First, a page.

Jason has kept up his passion for golf, and plays on most weekends. On family holidays, he gets up in time to tee off at 5am, so that he’s home in time for the rest of the family to wake up. “It’s not right to go on a family holiday and be gone all day,” he says.

In the working week, he’s a dedicated member of the 5am club as well, and starts his day with a light run or walk with his dogs (they have three), then gets home to help start the girls’ day before, in normal times, doing part of the school run. His working day starts at 7.30am, and he’s usually home by 7pm. Despite his early mornings, Jason confesses to being a bit of a night owl as well and stays up reading (business books, sports biographies and fiction) till about 11. He makes up for lost sleep with naps on the weekends and on holiday.

While lockdown was extremely demanding, he says that everyone’s uncomplicated schedules meant that they could cycle and golf together as a family. “It was a hard time, but I will look back fondly on things like this.”

The Barclays separation
While the CFO Awards judges’ scoring is confidential, Jason’s win in the Strategy Execution category is a clear indicator that his work on Absa’s Barclays separation contributed to his overall win. He was involved right from the beginning as head of the negotiating team together with Maria Ramos and then with oversight of Barclay’s four-year-long operational separation from Absa, which was completed at the beginning of June 2020. The original commitment that separation from Barclays would be executed in a capital- and cash-flow-neutral manner was delivered.

“When Barclays decided to separate, we knew we needed to do it in an orderly way. The finance team were very closely involved in negotiating the separation. We executed two very material bookbuilds, in corporate actions that saw Barclays shareholding reduce from 62 percent to 15 percent shareholding, and R38 billion was traded overnight between Barclays and the new shareholders. This was the largest corporate action amongst emerging market banks globally in recent times.”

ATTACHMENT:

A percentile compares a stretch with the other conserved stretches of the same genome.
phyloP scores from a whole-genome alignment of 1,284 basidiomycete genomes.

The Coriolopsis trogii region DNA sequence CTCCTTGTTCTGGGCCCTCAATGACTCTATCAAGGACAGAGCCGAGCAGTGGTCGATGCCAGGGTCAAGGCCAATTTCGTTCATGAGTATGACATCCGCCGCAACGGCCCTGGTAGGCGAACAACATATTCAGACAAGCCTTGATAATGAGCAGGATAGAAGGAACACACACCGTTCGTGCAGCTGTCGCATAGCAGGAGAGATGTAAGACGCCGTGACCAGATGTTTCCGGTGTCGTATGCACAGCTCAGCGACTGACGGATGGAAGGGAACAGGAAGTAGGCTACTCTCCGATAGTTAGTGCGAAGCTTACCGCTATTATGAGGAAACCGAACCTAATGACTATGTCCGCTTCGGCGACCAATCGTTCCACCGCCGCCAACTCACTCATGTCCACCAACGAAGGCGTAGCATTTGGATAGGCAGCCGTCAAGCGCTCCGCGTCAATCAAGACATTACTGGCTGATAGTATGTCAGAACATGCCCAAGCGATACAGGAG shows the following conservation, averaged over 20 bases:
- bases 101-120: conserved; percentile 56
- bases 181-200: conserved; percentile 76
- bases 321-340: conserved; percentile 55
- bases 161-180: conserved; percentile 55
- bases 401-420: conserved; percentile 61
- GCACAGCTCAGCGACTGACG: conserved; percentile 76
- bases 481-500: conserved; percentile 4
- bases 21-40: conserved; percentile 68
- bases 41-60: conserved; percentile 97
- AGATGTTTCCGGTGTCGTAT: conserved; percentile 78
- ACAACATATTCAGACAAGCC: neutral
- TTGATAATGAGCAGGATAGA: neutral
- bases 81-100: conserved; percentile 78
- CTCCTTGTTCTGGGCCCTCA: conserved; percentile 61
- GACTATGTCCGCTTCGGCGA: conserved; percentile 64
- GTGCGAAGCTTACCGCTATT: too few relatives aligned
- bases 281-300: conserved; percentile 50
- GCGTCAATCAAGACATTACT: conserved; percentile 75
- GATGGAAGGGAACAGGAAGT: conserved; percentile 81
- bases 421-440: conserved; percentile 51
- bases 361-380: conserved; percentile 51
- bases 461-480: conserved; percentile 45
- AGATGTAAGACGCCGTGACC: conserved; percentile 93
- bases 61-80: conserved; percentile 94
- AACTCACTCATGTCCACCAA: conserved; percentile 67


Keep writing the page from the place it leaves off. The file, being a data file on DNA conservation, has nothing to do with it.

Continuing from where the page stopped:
Jason explains that the negotiation of the separation was a huge piece of work. The old Absa was largely a retail bank. Barclays bought a majority stake in 2005, and then an investment bank, Absa Capital, was created in the mirror image of Barclays Capital. The next landmark transaction was Absa’s acquisition from Barclays of its other businesses across the continent for R18 billion. All of this resulted in significant connectivity particularly in Absa Capital and the business outside SA.

“We didn’t want the minority shareholders to have to pay to separate all of this out,” says Jason. “So we went into significant detail to explain to Barclays that for us to replace what we had would cost a lot of money. We went backwards and forwards for some time, and in the end, we got a good deal for all stakeholders. Barclays contributed just under $1 billion to enable separation, so that the various group wide technologies and capabilities that we utilised could be replaced and for us to re-brand the group.”

He is relishing the opportunity to take Absa forward with the leadership team under the new CEO Daniel Mminele. “It’s a great opportunity. We’re becoming more cloud based, more digital, we have been there for our customers when they have needed us. We have navigated the crisis well so far with a strong focus on capital and liquidity preservation and balance sheet coverage which will all stand the group in good stead while the crisis prevails and set us up well for new opportunities once the crisis is behind us.”